There’s a big difference between the potential nutrition of eggs and what we see in the supermarket. The results are half feed-based and half from raising conditions.
Grains that are high in phytonutrients are better as a feed. Perhaps the most beneficial class of phytonutrients is Anthocyanins. That is the pigment responsible for most red, purple, and blue-black colored foods.
Anthocyanins are the strongest antioxidant we know of. They search out and bind free-radicals, which reduces physical stress throughout the body of animals. They have been shown to cause improved health, improved egg laying, and an increased Omega-3 fatty acid profile in eggs and meat.
Anthocyanins are high in older varieties of corn like Bloody Butcher and Aztec Black. Most of the modern grains used in feed are completely devoid of this entire class of nutrients. The problem is, most of the more nutritious corns are not as productive as the modern grains. That means they are going to be more expensive.
If you really want the best, it’s worth it. Especially as an occasional treat for your flock. It really does make a visible difference. I’ve seen it firsthand. It even improves the immune function of poultry. That’s why I’m growing this corn as a feed crop now.
Flax seed is quite high in Omega-3 fat. The simplest way to increase the Omega-3 in eggs is to increase it in a hen’s diet. Flax seed has been proven to greatly increase the Omega-3 in chicken eggs. Adding 10 percent flax seed to your chicken feed can increase the Omega-3 in your eggs several times over.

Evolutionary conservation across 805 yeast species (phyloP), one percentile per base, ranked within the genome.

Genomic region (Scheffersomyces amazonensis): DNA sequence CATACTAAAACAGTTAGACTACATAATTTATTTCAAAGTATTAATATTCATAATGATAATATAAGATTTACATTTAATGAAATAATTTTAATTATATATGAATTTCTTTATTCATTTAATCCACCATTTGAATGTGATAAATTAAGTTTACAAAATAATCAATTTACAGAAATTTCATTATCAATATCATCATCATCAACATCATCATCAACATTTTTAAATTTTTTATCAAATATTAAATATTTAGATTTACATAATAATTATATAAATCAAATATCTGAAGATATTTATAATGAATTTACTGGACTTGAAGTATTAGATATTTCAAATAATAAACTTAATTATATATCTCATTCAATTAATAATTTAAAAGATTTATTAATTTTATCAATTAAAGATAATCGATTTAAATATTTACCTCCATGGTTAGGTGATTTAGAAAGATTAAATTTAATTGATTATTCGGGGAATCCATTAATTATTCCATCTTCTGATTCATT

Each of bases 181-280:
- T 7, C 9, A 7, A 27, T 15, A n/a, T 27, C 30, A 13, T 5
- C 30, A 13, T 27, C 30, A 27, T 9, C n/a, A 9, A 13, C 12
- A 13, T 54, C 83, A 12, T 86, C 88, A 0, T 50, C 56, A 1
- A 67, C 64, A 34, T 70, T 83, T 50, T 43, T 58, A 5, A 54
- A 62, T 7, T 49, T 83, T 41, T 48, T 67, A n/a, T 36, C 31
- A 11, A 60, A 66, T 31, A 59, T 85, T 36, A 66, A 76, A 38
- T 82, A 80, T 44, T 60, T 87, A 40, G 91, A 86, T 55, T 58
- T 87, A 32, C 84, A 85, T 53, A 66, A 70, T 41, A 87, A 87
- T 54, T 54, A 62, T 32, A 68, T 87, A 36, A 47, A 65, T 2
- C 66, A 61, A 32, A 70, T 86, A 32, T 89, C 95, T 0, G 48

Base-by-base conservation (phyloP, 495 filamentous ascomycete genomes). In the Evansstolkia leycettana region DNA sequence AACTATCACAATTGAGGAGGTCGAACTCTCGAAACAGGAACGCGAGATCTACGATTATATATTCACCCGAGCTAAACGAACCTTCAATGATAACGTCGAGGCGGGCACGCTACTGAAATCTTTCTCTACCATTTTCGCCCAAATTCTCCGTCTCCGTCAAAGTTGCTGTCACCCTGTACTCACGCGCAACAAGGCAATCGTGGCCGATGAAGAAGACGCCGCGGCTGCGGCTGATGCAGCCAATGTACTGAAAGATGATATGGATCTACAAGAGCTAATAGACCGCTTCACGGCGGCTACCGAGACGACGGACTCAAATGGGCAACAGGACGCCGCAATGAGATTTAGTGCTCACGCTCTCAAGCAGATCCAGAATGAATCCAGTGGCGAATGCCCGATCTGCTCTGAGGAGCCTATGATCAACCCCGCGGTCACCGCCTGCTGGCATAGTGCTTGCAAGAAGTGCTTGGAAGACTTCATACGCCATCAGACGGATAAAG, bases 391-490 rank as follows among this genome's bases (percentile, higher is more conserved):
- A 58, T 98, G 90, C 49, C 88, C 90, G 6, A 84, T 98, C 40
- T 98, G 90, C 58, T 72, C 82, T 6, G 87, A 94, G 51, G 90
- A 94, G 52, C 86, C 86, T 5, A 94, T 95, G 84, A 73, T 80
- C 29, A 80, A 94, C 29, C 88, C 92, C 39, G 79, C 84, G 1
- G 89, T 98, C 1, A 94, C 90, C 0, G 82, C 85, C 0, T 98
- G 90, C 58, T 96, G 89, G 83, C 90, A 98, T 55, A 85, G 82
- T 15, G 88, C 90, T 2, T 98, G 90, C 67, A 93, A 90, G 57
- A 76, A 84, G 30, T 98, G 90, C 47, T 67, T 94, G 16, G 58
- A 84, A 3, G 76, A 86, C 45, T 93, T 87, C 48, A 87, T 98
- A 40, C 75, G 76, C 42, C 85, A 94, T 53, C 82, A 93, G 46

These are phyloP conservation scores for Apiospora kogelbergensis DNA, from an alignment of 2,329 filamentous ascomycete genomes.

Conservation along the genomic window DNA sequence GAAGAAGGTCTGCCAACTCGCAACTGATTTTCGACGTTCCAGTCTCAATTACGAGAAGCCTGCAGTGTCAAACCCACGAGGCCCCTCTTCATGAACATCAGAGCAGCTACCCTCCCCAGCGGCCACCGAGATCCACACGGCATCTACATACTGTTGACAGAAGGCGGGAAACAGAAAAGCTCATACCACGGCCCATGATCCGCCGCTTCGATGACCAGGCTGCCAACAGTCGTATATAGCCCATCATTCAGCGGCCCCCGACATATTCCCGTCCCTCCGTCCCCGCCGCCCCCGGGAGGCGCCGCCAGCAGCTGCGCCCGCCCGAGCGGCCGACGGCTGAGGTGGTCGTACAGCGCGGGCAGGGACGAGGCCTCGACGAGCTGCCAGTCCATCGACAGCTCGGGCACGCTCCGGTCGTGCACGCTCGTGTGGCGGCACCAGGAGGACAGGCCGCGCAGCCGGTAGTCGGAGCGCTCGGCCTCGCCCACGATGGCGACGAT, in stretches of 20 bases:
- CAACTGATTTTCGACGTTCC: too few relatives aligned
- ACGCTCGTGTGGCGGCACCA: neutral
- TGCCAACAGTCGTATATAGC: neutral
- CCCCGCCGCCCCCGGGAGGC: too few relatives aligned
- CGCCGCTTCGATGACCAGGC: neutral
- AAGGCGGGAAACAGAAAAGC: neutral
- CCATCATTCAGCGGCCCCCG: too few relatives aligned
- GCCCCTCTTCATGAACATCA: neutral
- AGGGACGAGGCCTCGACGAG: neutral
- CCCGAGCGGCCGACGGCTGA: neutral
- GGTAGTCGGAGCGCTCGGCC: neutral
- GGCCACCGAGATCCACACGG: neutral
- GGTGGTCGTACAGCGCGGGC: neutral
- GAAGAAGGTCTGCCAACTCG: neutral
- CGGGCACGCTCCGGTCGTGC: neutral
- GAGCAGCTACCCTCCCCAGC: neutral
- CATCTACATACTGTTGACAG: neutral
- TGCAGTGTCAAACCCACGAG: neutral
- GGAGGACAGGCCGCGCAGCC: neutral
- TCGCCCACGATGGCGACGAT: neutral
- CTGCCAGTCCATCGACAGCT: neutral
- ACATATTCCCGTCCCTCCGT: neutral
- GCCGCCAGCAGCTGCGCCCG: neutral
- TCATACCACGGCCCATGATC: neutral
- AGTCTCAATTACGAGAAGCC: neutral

Adding sunflower seed to chicken feed increases both Omega-6 and Omega-3 fat in eggs. They contain very high levels of Omega-6 fat and moderate levels of Omega-3. The amount of Omega-3 in sunflower seeds is still much higher than what we get from corn and soy, the two primary ingredients in chicken feed.
Sunflower seeds also boost the protein and fiber content. Most things that increase fiber also decrease caloric value, but not sunflower seeds. They are around 40 percent oil and that really keeps up the caloric value, so adding sunflower seeds will not water down even a high-calorie production feed.
We feed sunflower seeds to chickens in the winter because the extra oil-calories help increase the overall caloric value of the feed. It’s great in the cold months.
White Mulberry Leaf